If you’ve been hoping that Google and the Android Market would allow a truly ‘open’ experience… and have been getting tired of the banned apps that seem to flow down the pipe out of the Apple App Store… It looks like Google might be starting to head down that same road.
According to Seth, an Android Developer and ‘False Dichotomies‘ co-host, the Android Market has started to ban tethering apps for violating the Developer Distribution Agreement. Seth’s very own tethering app, ‘WiFi Tether for Root Users’ has been given the boot, and the explanation offered to him on the ban is a ‘rather twisted web’. Google’s explanation:
“Google enters into distribution agreements with device manufacturers and Authorized Carriers to place the Market software client application for the Market on Devices. These distribution agreements may require the involuntary removal of Products in violation of the Device manufacturer’s or Authorized Carrier’s terms of service.”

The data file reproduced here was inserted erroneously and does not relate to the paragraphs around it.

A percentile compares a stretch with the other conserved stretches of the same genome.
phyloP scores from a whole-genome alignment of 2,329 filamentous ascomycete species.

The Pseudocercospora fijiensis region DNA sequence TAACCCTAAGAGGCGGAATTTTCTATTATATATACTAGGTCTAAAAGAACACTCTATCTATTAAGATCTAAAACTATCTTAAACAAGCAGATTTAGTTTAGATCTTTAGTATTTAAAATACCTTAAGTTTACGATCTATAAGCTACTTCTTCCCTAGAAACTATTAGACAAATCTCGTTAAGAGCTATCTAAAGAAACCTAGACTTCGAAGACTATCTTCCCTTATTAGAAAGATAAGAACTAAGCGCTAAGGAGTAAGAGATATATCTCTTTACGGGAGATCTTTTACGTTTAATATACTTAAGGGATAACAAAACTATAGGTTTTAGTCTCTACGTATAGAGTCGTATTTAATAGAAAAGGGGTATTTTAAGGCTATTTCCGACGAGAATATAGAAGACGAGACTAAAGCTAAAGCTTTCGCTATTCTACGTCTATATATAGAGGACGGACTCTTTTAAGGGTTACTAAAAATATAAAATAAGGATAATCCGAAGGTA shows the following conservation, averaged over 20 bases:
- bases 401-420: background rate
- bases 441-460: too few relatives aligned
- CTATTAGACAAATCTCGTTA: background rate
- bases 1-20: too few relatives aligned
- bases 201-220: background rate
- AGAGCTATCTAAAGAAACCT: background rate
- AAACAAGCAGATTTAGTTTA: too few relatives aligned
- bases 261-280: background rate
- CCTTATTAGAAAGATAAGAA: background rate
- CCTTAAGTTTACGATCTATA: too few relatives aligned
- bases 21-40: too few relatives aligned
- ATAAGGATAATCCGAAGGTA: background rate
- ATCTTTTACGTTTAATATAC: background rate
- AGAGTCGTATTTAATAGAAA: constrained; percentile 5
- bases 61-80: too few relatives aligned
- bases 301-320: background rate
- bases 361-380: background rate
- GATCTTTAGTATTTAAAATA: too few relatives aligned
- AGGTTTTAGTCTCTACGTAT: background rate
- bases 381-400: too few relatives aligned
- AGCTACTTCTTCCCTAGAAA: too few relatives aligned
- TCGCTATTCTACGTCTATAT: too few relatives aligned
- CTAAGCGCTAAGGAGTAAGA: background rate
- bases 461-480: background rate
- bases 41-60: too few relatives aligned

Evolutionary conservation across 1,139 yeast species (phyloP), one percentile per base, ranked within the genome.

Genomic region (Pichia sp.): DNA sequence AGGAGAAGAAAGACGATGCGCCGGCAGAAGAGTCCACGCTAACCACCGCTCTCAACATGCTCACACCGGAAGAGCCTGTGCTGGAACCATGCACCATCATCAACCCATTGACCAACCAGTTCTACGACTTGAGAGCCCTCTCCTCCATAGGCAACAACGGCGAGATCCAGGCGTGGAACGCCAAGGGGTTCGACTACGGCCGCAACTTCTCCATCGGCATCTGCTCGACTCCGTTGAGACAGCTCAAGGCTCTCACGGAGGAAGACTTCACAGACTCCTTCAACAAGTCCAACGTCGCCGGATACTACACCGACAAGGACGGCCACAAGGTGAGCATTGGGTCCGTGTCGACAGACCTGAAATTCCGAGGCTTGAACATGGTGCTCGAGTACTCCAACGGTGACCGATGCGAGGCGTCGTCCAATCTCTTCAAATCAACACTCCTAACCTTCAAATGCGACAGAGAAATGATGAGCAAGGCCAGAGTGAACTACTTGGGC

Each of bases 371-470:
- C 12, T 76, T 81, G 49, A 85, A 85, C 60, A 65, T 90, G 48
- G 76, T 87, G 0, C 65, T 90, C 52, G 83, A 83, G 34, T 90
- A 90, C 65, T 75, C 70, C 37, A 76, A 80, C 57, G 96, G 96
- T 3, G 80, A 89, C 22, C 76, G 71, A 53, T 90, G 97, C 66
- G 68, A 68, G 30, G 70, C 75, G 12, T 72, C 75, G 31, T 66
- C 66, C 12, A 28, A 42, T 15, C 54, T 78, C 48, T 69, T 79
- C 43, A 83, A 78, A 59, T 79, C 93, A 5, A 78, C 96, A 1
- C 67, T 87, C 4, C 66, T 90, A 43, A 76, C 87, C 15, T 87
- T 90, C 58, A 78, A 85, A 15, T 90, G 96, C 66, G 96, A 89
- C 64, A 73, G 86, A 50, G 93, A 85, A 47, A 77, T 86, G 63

“Your Data Plan is intended for Web browsing, messaging, and similar activities on your device and not on any other equipment. Unless explicitly permitted by your Data Plan, other uses, including for example, tethering your device to a personal computer or other hardware, are not permitted.”
Interesting to say the least. Would be nice to hear more from Google, to hear if they’re always going to ‘tether’ their own terms of service with the carrier… In this case, T-Mobile. Seth goes on to question the decision, and raises a few questions regarding ToS’s for T-Mo and other carriers:
“Android phones are supposed to be released for other carriers in the future, right? Does this mean that apps in the Market have to adhere to the ToS for only T-Mobile, even when other carriers sign on? Will all apps have to adhere to the ToS for every carrier that supports Android phones?”
We’re going to hear more on this one in the days ahead for sure. What are your thoughts?